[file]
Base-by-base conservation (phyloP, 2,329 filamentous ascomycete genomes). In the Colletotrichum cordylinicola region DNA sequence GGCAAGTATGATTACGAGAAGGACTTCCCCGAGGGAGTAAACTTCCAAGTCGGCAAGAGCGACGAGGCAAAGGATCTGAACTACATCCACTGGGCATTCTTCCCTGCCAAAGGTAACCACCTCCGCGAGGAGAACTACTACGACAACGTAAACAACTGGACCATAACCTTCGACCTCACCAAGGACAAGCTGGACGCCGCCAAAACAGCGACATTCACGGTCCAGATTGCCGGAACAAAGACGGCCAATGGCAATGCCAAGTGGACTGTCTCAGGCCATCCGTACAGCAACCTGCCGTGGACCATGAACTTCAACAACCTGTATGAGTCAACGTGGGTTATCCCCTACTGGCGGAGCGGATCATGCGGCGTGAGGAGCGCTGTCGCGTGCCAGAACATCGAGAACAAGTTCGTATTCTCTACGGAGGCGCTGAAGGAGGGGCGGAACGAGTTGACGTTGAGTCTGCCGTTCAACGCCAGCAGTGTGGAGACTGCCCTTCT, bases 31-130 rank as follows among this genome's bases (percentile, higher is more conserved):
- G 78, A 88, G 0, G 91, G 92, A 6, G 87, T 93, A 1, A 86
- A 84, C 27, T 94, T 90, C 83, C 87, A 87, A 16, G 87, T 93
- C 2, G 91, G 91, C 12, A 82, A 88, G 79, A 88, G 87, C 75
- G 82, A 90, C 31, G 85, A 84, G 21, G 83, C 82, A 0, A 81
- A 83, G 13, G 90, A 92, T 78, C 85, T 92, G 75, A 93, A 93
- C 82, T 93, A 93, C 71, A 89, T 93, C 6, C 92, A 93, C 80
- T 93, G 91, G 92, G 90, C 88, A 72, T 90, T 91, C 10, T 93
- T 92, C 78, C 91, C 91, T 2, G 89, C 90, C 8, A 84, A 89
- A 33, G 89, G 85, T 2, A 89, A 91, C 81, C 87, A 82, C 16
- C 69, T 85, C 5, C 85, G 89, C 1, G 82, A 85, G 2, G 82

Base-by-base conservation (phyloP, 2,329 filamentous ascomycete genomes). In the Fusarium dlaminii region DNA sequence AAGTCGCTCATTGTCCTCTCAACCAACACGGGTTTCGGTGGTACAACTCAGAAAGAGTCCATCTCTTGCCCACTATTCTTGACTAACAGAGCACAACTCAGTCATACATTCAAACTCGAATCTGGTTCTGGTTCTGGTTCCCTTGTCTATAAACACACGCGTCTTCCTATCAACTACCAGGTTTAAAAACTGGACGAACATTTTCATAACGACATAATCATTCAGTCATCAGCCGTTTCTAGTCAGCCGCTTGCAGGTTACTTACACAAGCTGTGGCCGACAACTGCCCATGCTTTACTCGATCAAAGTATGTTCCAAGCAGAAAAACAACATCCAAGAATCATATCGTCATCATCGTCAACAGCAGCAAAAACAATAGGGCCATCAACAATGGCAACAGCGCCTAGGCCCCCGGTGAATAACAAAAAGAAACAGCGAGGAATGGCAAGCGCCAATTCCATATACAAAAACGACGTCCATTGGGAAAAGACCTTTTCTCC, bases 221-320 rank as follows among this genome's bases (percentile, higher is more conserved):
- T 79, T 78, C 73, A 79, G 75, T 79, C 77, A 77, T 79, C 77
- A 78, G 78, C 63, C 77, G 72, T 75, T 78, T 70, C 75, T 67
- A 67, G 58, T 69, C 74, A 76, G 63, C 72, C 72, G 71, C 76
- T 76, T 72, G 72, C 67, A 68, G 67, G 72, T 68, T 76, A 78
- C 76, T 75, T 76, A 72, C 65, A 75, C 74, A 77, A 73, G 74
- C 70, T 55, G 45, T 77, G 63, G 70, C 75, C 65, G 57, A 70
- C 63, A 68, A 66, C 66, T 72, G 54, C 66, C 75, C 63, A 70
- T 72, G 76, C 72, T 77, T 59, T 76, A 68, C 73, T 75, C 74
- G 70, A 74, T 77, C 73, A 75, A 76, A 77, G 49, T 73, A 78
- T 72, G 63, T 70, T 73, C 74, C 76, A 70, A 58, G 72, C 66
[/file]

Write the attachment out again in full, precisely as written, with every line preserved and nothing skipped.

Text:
Base-by-base conservation (phyloP, 2,329 filamentous ascomycete genomes). In the Colletotrichum cordylinicola region DNA sequence GGCAAGTATGATTACGAGAAGGACTTCCCCGAGGGAGTAAACTTCCAAGTCGGCAAGAGCGACGAGGCAAAGGATCTGAACTACATCCACTGGGCATTCTTCCCTGCCAAAGGTAACCACCTCCGCGAGGAGAACTACTACGACAACGTAAACAACTGGACCATAACCTTCGACCTCACCAAGGACAAGCTGGACGCCGCCAAAACAGCGACATTCACGGTCCAGATTGCCGGAACAAAGACGGCCAATGGCAATGCCAAGTGGACTGTCTCAGGCCATCCGTACAGCAACCTGCCGTGGACCATGAACTTCAACAACCTGTATGAGTCAACGTGGGTTATCCCCTACTGGCGGAGCGGATCATGCGGCGTGAGGAGCGCTGTCGCGTGCCAGAACATCGAGAACAAGTTCGTATTCTCTACGGAGGCGCTGAAGGAGGGGCGGAACGAGTTGACGTTGAGTCTGCCGTTCAACGCCAGCAGTGTGGAGACTGCCCTTCT, bases 31-130 rank as follows among this genome's bases (percentile, higher is more conserved):
- G 78, A 88, G 0, G 91, G 92, A 6, G 87, T 93, A 1, A 86
- A 84, C 27, T 94, T 90, C 83, C 87, A 87, A 16, G 87, T 93
- C 2, G 91, G 91, C 12, A 82, A 88, G 79, A 88, G 87, C 75
- G 82, A 90, C 31, G 85, A 84, G 21, G 83, C 82, A 0, A 81
- A 83, G 13, G 90, A 92, T 78, C 85, T 92, G 75, A 93, A 93
- C 82, T 93, A 93, C 71, A 89, T 93, C 6, C 92, A 93, C 80
- T 93, G 91, G 92, G 90, C 88, A 72, T 90, T 91, C 10, T 93
- T 92, C 78, C 91, C 91, T 2, G 89, C 90, C 8, A 84, A 89
- A 33, G 89, G 85, T 2, A 89, A 91, C 81, C 87, A 82, C 16
- C 69, T 85, C 5, C 85, G 89, C 1, G 82, A 85, G 2, G 82

Base-by-base conservation (phyloP, 2,329 filamentous ascomycete genomes). In the Fusarium dlaminii region DNA sequence AAGTCGCTCATTGTCCTCTCAACCAACACGGGTTTCGGTGGTACAACTCAGAAAGAGTCCATCTCTTGCCCACTATTCTTGACTAACAGAGCACAACTCAGTCATACATTCAAACTCGAATCTGGTTCTGGTTCTGGTTCCCTTGTCTATAAACACACGCGTCTTCCTATCAACTACCAGGTTTAAAAACTGGACGAACATTTTCATAACGACATAATCATTCAGTCATCAGCCGTTTCTAGTCAGCCGCTTGCAGGTTACTTACACAAGCTGTGGCCGACAACTGCCCATGCTTTACTCGATCAAAGTATGTTCCAAGCAGAAAAACAACATCCAAGAATCATATCGTCATCATCGTCAACAGCAGCAAAAACAATAGGGCCATCAACAATGGCAACAGCGCCTAGGCCCCCGGTGAATAACAAAAAGAAACAGCGAGGAATGGCAAGCGCCAATTCCATATACAAAAACGACGTCCATTGGGAAAAGACCTTTTCTCC, bases 221-320 rank as follows among this genome's bases (percentile, higher is more conserved):
- T 79, T 78, C 73, A 79, G 75, T 79, C 77, A 77, T 79, C 77
- A 78, G 78, C 63, C 77, G 72, T 75, T 78, T 70, C 75, T 67
- A 67, G 58, T 69, C 74, A 76, G 63, C 72, C 72, G 71, C 76
- T 76, T 72, G 72, C 67, A 68, G 67, G 72, T 68, T 76, A 78
- C 76, T 75, T 76, A 72, C 65, A 75, C 74, A 77, A 73, G 74
- C 70, T 55, G 45, T 77, G 63, G 70, C 75, C 65, G 57, A 70
- C 63, A 68, A 66, C 66, T 72, G 54, C 66, C 75, C 63, A 70
- T 72, G 76, C 72, T 77, T 59, T 76, A 68, C 73, T 75, C 74
- G 70, A 74, T 77, C 73, A 75, A 76, A 77, G 49, T 73, A 78
- T 72, G 63, T 70, T 73, C 74, C 76, A 70, A 58, G 72, C 66